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Emma Brathwaite is a senior adolescent/youth health technical advisor at the Nossal Institute for Global Health (University of Melbourne) with 10 years of experience in HIV, AIDS, and sexual reproductive health. Her expertise focuses on program design and implementation and operational research for advocacy to develop national HIV responses. She specializes in HIV prevention programming with and for most-at-risk adolescents and youth and HIV and adolescent sexual reproductive health integration.
Millions of young people around the world face very high risks of HIV infection and other negative outcomes. In Asia, 95 percent of new HIV infections among young people are in “key populations at higher risk,” who comprise only 5 percent of young people.
Two behaviors of greatest risk for the transmission of HIV are penetrative sex (vaginal or anal) with multiple partners without using condoms, and sharing used needles and syringes to inject drugs. Unprotected vaginal sex is a risk not only for HIV transmission but also for other sexually transmitted infections and unplanned pregnancy.
The public health response has focused primarily on risk-reduction behavior change models for HIV prevention, which essentially rely on people being willing and able to change their behavior to reduce their own individual risk.
Sound easy? Perhaps not.
We asked young people in Indonesia what they thought. These young people are peer educators. Many of them sell sex and use drugs (sometimes both), and all of them are actively involved in HIV prevention activities.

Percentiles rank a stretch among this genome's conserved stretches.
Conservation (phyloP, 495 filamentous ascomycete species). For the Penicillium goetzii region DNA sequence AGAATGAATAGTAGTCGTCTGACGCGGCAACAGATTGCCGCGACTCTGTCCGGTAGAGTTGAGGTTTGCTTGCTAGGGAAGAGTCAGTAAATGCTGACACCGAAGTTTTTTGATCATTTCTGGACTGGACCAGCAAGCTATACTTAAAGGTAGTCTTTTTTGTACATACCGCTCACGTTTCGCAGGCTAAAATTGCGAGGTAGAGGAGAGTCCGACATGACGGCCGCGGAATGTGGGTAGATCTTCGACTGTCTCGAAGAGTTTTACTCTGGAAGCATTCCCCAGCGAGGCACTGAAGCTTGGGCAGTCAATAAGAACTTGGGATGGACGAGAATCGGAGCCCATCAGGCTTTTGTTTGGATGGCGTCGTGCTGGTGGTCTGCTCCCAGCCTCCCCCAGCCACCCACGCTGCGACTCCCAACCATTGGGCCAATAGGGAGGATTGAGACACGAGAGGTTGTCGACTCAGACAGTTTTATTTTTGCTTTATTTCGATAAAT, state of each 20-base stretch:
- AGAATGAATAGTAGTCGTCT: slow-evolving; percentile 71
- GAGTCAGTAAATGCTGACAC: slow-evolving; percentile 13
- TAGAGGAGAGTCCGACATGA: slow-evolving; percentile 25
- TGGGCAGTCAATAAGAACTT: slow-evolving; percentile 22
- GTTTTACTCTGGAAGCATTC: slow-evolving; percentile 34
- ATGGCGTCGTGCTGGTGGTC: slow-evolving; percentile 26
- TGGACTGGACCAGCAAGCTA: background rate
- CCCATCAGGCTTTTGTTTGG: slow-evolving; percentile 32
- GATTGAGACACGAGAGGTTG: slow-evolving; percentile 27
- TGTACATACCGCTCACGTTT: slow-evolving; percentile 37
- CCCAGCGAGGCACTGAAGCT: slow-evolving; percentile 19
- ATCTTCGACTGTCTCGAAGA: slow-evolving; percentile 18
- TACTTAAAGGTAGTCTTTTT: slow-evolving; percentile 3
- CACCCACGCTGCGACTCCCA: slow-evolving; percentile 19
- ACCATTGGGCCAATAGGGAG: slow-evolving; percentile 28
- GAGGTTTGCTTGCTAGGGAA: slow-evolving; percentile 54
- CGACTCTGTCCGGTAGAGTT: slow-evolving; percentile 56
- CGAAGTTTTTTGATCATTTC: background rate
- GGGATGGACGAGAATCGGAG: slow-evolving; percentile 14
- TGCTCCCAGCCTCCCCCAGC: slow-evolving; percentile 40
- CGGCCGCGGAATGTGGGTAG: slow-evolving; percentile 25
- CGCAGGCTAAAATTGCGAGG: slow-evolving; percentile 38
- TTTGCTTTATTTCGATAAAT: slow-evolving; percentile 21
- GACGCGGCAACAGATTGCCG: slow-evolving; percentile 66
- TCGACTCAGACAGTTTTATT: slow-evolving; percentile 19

They explain that behavior change is not easy. They say it takes time, practice, and patience. Behavior change takes much more than education alone. There are many characteristics of young people that need to be taken into consideration, especially for programs and also for policy. These include age and sex, whether or not they are attending school or work, what type of work, marital status, economic dependence, family relationships (and support), friendships (and peer pressure), and where they live (in urban or rural environments). All of these factors are interconnected, shape how young people act and interact, and can be a source of both risk and protection.
Adi explains: Sometimes you are the student, the son, the friend, sometimes you have to make money for the family – it’s like being an actor, you know. You play different roles all the time and this can be hard when you’re young because there’s so much going on. You’re not a child but you’re also not an adult – but people expect you to make adult decisions but then treat you like a child!
Adolescence is also a period of curiosity, risk-taking, and first-time experimentation with many things, sometimes including drugs and alcohol.